Source of book: Audiobook from the library
I can’t even remember how this book ended up on our list. I am guessing it was off an article on recent children’s books back in 2015, because it isn’t on our Newbery list. However, on the list it was, and it worked for our traveling audiobook series.
The basic setup of the book is a Magic Realism sort of plot. Young “Twig” Fowler lives with her mother in the small town of Sidwell, Massachusetts. Okay, not just with her mother. Her older brother James lives with them, but nobody knows he exists. Back 200 years ago, a failed romance between one of their ancestors and a young witch named Agnes Early led to a curse put on the Fowler men: they all grow wings.
Then, the descendants of Agnes Early’s family move back to her old cottage, and Twig becomes friends with Julia. When Julia’s older sister, Agate, discovers and falls in love with James, they all decide to try to figure out how to break the curse. Oh, and there is also a forest that is habitat for endangered owls and a subplot around the attempts to develop the woods. And a bit about Johnny Appleseed.
I would characterize Nightbird as decent, but not spectacular. The plot isn’t the most compelling, and there are some holes in the resolution of various issues. The best part by far, however, was the portrayal of the friendship between Twig and Julia. Twig has been isolated for years because of the secret, and she finds herself both desperate for a friend and yet terrified of actually becoming vulnerable. Fortunately, Julia is persistent and doesn’t play catty games.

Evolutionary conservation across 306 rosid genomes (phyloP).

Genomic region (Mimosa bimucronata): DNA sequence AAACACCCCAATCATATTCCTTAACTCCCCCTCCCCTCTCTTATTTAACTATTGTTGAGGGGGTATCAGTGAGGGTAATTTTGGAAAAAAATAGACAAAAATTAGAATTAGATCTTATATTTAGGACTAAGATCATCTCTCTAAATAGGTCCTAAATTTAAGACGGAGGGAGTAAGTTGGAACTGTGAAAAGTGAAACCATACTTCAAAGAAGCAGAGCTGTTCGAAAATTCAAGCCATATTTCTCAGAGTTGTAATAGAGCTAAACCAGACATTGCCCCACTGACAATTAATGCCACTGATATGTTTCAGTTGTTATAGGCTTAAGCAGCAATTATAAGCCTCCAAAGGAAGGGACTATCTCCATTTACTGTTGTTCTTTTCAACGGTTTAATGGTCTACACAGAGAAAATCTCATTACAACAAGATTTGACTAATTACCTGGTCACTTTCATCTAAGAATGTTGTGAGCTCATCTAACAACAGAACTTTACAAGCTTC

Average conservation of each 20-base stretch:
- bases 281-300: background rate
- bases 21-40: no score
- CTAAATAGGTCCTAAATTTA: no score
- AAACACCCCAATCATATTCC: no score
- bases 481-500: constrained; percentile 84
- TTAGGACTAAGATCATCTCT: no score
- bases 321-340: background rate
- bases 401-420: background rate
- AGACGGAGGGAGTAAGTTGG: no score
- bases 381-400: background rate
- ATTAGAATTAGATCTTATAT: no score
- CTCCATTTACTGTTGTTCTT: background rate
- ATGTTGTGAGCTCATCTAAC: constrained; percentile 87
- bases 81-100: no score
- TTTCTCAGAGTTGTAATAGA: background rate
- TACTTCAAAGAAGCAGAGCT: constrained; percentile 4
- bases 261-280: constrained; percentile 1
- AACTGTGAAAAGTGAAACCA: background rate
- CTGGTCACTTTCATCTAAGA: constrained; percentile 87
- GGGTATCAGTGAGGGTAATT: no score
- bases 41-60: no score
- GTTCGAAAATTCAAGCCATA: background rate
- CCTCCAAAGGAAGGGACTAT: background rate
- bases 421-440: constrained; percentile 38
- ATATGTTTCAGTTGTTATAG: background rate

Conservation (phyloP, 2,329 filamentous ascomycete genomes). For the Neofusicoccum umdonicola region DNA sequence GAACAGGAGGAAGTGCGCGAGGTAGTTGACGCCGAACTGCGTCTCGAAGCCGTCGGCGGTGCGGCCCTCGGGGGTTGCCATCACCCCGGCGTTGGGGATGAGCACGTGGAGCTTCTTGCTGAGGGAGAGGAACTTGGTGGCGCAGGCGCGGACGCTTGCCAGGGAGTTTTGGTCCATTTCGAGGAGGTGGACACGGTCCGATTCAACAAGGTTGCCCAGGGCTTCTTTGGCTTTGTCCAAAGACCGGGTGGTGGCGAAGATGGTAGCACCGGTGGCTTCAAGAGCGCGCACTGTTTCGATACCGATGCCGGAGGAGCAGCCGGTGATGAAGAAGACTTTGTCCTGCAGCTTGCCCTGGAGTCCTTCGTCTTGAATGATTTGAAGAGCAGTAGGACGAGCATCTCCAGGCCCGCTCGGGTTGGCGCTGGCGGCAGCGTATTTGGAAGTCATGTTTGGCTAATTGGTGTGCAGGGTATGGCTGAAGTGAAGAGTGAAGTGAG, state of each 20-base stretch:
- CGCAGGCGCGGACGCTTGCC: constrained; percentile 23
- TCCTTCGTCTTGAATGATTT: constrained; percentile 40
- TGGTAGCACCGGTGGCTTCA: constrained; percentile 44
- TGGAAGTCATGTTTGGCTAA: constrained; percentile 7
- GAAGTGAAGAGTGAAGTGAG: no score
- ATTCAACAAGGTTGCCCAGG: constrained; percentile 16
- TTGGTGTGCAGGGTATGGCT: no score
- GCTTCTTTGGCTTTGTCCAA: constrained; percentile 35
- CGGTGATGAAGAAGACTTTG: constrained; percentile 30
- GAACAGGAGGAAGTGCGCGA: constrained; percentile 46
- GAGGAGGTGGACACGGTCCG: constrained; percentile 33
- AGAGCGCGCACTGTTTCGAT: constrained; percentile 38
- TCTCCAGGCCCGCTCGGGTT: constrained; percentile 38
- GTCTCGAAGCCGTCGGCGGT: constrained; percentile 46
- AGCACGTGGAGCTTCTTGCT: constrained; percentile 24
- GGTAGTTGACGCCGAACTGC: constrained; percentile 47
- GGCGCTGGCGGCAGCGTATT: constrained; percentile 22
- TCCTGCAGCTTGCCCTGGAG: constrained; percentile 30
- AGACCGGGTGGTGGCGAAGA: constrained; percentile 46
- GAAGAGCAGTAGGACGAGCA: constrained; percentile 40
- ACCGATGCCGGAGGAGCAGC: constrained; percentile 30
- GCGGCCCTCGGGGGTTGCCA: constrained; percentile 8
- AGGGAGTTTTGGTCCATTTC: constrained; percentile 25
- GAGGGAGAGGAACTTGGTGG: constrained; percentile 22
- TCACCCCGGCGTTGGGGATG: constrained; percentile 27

The other friendships are intriguing. There is a longstanding relationship between Twig’s aunt, the town historian, and an ornithologist. Are they just friends? Maybe a bit more? The romance between Agate and James, although only a small part of the story - we never really see it from their perspective - is also fairly believable. Finally, the friendship that develops between Colin and Twig seems promising. Alas, the book is too short to really flesh that one out, and one is left wondering how the book would have gone if less time had been spent on the curse and the mystery of its origin, and more on just the friendships.
I’m not really sold on the audiobook version, narrated by Jenna Lamia. I realize the main character is fairly young, but I guess I am used to voices with a little more heft in my 12 year olds. (My wife and daughters have always had deeper - and more assertive - voices.) Not a bad job, just not my favorite.
This book was pleasant, and had its moments, so I would say it is a worthy addition to a reading list. However, reading it back to back with Richard Peck, it seemed a little less so by comparison.